1880-85,40 the Manji zōkyō,
printed 1902-05,41 the Zoku zōkyō42 and the Taisho shinshū daizōkyō, 1924-34.43 Thus our present-day Buddhist studies owe a great debt to the past efforts of Korea, a debt
which is for the most part unrecognized and consequently our study of
Korean Buddhism is neglected.

For many years little was known about these blocks
outside of Korea; and even within the country, during the Yi dynasty
when Buddhism had been suppressed, there was a lack of attention from
the court or government officials. At the beginning of this century some
reports about the blocks began to appear in Japanese publications,44 the most detailed being those of Mr. Sekina, an
architect.45 Today the
collection is recognized by the government as well as the people of
Korea as one of the priceless treasures and a heritage of the skill and
expertise of the past. It is housed in two large buildings which are
integrated into the monastic complex at Haein. The storage buildings are
built so there is free circulation of air through open grilles and the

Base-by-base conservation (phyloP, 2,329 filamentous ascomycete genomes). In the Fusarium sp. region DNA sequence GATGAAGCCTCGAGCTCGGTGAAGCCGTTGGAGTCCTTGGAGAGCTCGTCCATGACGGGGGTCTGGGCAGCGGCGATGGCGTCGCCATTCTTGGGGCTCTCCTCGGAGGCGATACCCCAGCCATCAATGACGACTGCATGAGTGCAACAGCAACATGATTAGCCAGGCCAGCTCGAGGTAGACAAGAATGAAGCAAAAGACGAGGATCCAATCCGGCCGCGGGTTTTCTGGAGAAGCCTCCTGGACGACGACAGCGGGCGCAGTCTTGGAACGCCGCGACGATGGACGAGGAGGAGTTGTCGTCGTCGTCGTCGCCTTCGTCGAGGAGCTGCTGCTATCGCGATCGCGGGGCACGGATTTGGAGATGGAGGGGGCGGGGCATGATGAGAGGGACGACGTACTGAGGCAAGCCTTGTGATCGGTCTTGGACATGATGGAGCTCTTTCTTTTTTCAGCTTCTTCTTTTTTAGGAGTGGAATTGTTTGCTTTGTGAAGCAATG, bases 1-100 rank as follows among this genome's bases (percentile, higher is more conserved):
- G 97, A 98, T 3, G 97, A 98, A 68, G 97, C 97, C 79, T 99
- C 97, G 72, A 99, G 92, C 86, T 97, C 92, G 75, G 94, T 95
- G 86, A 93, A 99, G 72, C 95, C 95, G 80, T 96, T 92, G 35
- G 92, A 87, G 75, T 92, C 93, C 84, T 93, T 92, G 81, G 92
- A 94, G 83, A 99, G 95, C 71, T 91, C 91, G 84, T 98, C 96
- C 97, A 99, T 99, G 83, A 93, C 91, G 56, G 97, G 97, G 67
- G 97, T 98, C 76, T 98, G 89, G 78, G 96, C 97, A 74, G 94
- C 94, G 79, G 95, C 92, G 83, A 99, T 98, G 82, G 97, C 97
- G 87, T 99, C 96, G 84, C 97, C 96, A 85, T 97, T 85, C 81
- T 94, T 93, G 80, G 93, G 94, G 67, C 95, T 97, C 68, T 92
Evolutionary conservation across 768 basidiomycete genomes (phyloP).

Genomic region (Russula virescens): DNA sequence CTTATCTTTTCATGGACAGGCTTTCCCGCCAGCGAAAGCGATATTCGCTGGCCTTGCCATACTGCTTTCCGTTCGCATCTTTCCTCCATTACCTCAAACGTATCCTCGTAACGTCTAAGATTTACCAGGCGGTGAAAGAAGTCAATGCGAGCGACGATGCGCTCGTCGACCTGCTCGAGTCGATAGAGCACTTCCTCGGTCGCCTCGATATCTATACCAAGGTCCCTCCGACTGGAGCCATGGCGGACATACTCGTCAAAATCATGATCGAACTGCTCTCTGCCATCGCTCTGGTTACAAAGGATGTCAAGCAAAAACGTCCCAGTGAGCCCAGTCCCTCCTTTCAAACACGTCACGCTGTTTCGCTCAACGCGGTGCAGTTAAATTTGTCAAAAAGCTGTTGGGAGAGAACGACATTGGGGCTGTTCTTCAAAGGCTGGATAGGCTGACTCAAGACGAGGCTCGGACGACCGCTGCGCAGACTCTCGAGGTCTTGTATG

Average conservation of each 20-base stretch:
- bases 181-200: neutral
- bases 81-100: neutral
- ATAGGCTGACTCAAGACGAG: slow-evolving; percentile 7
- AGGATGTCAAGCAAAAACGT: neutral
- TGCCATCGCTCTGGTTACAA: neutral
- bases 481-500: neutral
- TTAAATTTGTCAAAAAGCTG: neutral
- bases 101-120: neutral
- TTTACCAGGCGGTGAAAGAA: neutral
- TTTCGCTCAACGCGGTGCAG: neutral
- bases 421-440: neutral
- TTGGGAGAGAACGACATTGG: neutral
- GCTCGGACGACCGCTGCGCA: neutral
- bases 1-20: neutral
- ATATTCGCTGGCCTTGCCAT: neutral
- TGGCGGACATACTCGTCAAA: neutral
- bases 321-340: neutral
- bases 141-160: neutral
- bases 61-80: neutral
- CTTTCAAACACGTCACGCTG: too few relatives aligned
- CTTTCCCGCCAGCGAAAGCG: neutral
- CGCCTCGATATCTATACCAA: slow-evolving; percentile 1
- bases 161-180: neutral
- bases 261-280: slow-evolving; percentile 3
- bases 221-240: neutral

blocks are racked in separate niches extending the whole length of the
buildings and reaching from floor to ceiling. Recently a new
ferro-concrete structure has been erected for the purpose of preserving
the blocks, and they will no longer be found in their current
location. In those instances where a block from the original set was
found to be missing or damaged, new replacements were carved some fifty
years ago. Visitors are allowed to see the blocks and Haein Monastery
has become an important tourist attraction, while still maintaining its
place as a major training center for Korean Buddhism.

It is to be hoped that this catalogue will allow
scholars to make use of this version of the Buddhist canon and restore
it to its rightful place as a primary source for the study of the
Chinese Buddhist tradition as well as that of Korea.

III. Abbreviations

A. Anguttaranikaya
C- Cone Edition (Tibetan Buddhist Canon)
ch. chüan
Cv. Cullavagga
D. Dighanikāya
D- Sde-dge Edition (Tibetan Buddhist Canon)
Divy. Divyāvadāna
Edg. F. Edgerton, Buddhist Hybrid Sanskrit Dictionary
H. Han’gul taejanggyong kanhaeng mo
HDJK. Han’gul-dae-jang-kyong
Itiv. Itivuttaka
J. Jātaka
KDJK. Koryŏ-dae-jang-kyŏng
L- Lhasa Edition (Tibetan Buddhist Canon)
M. Majjhimanikāya
Mano. Manorathapūranī
Mv. Mahāvagga
Mvy. Mahāvyutpatti
N- Snar-thaṅ Edition (Tibetan Buddhist Canon)
Nj. B. Nanjio, A Catalogue of the Chinese Translations of the Buddhist Tripitaka.
O. A Comparative Analytical Catalogue of the Kanjur Division of the Tibetan Tripitaka (Ōtani University).
Ono. Ono Gemmyo, ed. Bussho kaisetsu daijiten.
P- Peking Edition (Tibetan Buddhist Canon)
S. Samyuttanikāya
Śiks. Śikṣasamuccaya